“Our aircraft was shot down over Syrian territory by an air-to-air missile launched from a Turkish F16 plane. It fell on Syrian territory, four kilometers from the Turkish border. When it was attacked in the air, it was flying at an altitude of 6,000 meters, one (1) kilometer away from Turkish territory. In any case, our plane and our pilots were in no way a threat to the Turkish Republic in any way…

“We have long been recording the movement of a large amount of oil and petroleum products to Turkey from the ISIS-occupied territories. This explains the significant funding the terrorists are receiving. Now they are stabbing us in the back by hitting our planes that are fighting terrorism. This is happening despite the agreement we have signed with our American partners to prevent air incidents, and, as you know, Turkey is among those who are supposed to be fighting terrorism with the American coalition.

“If ISIS is making so much money–we are talking of tens, or maybe even hundreds of millions, possibly billions of dollars in oil trade, and they are supported by the armed forces of an entire state, it is clear why they are being so daring and imprudent, why they are killing people in such gruesome ways, why they are committing terrorist attacks all over the world, including in the heart of Europe…

“Today’s tragic event will have significant consequences for Russian-Turkish relations. We have always treated Turkey not merely as a close neighbor, but as a friendly state. I do not know who benefits from what has happened today. We certainly do not. Moreover, instead of immediately establishing contacts with us, as far as we know, Turkey turned to its NATO partners to discuss the incident. As if we had hit their plane, and not the other way around…”

The Russian general staff denounced the incident as a “flagrant violation of international law with extremely grave consequences, and a direct breach of the memorandum on air-incident prevention and flight safety over the Syrian Arab Republic, which had been signed by the United States and relevant for all countries of the anti-terrorism coalition, including Turkey.” At the same time the Russian defense ministry showed some radar-based videos to support its allegation that the Russian plane did not cross Turkish airspace, that to the contrary it was the Turkish jets that violated Syrian airspace to make the kill.

Nothing like this has ever happened since the creation of the NATO or the end of World War II. Russia has since deployed its Moskva warship, equipped with “Fort” air defense systems, similar to the S-300, to the coastal region off Latakia in Syria, where the ill-fated SU-24 was based. It has suspended all tourism, terminated all military cooperation with Turkey, and military-to-military contact between the two countries. Russian Foreign Minister Sergey Lavrov canceled a scheduled meeting with his Turkish counterpart in Istanbul. The situation is fluid, to say the least.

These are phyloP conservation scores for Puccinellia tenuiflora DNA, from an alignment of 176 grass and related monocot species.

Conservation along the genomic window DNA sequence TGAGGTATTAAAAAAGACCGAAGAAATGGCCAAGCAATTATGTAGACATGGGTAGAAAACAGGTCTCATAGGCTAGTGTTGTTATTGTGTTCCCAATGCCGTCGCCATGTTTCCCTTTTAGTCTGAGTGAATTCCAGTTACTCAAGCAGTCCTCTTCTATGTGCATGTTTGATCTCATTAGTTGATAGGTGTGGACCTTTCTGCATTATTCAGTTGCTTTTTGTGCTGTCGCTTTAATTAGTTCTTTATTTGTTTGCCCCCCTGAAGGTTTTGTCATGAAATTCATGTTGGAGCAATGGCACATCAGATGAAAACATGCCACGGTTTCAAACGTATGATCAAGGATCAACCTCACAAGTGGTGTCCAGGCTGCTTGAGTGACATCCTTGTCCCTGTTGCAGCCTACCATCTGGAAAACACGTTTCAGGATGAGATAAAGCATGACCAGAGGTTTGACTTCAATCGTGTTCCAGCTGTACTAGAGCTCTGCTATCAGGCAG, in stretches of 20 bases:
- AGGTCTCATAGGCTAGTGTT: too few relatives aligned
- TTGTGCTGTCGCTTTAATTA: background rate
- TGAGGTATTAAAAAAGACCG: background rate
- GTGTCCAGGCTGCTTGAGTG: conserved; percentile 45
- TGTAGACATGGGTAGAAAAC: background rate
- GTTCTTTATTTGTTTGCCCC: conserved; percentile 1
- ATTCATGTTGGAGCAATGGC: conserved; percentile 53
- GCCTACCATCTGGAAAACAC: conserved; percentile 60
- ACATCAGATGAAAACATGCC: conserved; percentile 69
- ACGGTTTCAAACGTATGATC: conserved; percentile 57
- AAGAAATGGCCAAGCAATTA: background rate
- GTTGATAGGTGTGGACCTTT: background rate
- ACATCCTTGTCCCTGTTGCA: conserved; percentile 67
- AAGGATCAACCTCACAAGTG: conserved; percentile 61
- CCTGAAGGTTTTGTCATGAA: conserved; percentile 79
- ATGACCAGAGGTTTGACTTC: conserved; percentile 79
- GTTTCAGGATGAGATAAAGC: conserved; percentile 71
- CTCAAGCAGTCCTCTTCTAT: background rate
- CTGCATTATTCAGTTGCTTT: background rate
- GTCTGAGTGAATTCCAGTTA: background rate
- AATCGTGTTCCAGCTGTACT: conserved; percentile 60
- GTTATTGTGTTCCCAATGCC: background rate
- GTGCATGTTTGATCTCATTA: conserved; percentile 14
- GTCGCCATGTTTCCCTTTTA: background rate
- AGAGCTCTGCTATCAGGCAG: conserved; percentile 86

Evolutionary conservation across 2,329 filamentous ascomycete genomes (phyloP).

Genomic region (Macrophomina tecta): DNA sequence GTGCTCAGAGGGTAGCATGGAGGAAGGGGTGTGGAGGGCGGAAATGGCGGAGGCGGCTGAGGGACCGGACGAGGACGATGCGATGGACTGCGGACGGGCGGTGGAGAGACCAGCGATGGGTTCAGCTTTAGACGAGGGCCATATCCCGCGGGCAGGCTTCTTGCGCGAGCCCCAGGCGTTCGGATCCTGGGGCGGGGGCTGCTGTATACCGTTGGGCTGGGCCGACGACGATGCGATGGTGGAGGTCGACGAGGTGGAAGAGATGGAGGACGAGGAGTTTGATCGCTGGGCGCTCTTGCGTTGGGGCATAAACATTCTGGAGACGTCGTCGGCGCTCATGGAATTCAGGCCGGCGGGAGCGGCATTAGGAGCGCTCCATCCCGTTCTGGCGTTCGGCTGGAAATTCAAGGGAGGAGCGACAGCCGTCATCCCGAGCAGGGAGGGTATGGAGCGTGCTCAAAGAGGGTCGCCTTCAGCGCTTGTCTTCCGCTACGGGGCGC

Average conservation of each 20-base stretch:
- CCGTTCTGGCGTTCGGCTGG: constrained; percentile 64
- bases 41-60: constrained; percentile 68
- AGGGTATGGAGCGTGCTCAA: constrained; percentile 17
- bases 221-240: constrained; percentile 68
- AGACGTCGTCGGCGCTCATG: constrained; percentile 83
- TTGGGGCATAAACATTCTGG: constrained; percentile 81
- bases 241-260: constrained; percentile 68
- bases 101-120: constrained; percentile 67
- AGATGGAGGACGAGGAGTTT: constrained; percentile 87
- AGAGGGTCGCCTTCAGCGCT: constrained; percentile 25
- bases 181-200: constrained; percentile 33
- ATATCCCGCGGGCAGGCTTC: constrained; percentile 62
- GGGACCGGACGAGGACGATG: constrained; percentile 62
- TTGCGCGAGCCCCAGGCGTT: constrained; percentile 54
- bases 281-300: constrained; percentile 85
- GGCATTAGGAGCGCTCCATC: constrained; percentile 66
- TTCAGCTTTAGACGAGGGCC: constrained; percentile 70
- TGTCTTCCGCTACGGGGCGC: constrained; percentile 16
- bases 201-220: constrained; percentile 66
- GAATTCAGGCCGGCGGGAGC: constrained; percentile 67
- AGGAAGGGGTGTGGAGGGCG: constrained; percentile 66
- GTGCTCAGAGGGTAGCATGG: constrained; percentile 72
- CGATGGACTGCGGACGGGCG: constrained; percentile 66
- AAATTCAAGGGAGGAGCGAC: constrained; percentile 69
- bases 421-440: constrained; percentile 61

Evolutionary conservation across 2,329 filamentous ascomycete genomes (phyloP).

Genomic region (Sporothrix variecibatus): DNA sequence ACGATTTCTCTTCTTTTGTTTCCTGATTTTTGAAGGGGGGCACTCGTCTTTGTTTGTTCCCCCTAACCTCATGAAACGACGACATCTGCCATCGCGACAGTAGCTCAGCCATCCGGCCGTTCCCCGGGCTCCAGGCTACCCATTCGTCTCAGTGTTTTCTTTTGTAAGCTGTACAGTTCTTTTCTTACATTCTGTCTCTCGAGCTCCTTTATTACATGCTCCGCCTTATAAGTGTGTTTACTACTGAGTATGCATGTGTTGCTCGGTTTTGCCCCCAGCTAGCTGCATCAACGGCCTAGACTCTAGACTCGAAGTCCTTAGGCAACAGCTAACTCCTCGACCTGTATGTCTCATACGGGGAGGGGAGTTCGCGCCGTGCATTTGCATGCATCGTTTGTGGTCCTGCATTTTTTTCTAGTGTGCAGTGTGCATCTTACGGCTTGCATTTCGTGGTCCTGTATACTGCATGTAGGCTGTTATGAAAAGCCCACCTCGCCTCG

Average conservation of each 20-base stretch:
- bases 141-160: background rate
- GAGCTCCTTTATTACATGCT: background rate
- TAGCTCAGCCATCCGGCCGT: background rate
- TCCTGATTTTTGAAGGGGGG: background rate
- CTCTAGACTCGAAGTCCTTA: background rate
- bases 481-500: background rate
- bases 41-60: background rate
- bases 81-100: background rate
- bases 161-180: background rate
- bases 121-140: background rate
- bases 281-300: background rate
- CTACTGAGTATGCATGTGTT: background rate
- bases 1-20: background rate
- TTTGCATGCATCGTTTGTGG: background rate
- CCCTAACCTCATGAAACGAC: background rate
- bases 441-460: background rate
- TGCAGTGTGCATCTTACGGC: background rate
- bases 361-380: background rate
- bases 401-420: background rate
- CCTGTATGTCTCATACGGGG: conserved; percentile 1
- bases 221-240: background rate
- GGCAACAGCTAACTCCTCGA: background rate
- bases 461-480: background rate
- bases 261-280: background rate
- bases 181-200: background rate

WE CAN’T AFFORD TO PLAY WITH GRACE POE LLAMANZARES


She overlooks the fact that aside from the citizens, there are the non-citizens, the foundling who are stateless before they are naturalized.

While the world teeters on the brink of violent confrontation, we play our little games on how to circumvent the Constitution in the name of a constitutionally ineligible presidential candidate, Sen. Grace Poe Llamanzares.

I was at the Commission on Elections on Wednesday for a “clarificatory hearing” on my petition for the disqualification of Mrs. Llamanzares as a presidential candidate, and I could not believe how surreal the situation has become since the Senate Electoral Tribunal ruled on Nov. 17 on Rizalito David’s petition to disqualify Mrs. Llamanzares from the Senate for not being a Filipino citizen.

Senior Associate Justice Antonio as chair of the SET, together with Associate Justices Arturo Brion and Teresita Leonardo de Castro, plus Senator Nancy Binay voted to disqualify the respondent for not being a natural-born Filipino under the Constitution, but the five other members, only one of whom is a lawyer, voted in favor of the respondent, for reasons having nothing to do with the Constitution.

All three justices explained extensively Mrs. Llamanzares’s constitutional violation, Justice Brion in particular pointed out that the senators themselves violated the Constitution in upholding Mrs. Llamanzares’s unconstitutional occupation of her Senate position.

My petition against Mrs. Llamanzares’s presidential candidacy cites her lack of citizenship and residency, as provided in the Constitution. Article VII, Section 2 of the 1987 Constitution provides that “no person may be elected President unless he is a natural-born citizen of the Philippines, a registered voter, able to read and write, at least forty years of age on the day of the election, and a resident of the Philippines for not less than ten years immediately preceding such election.”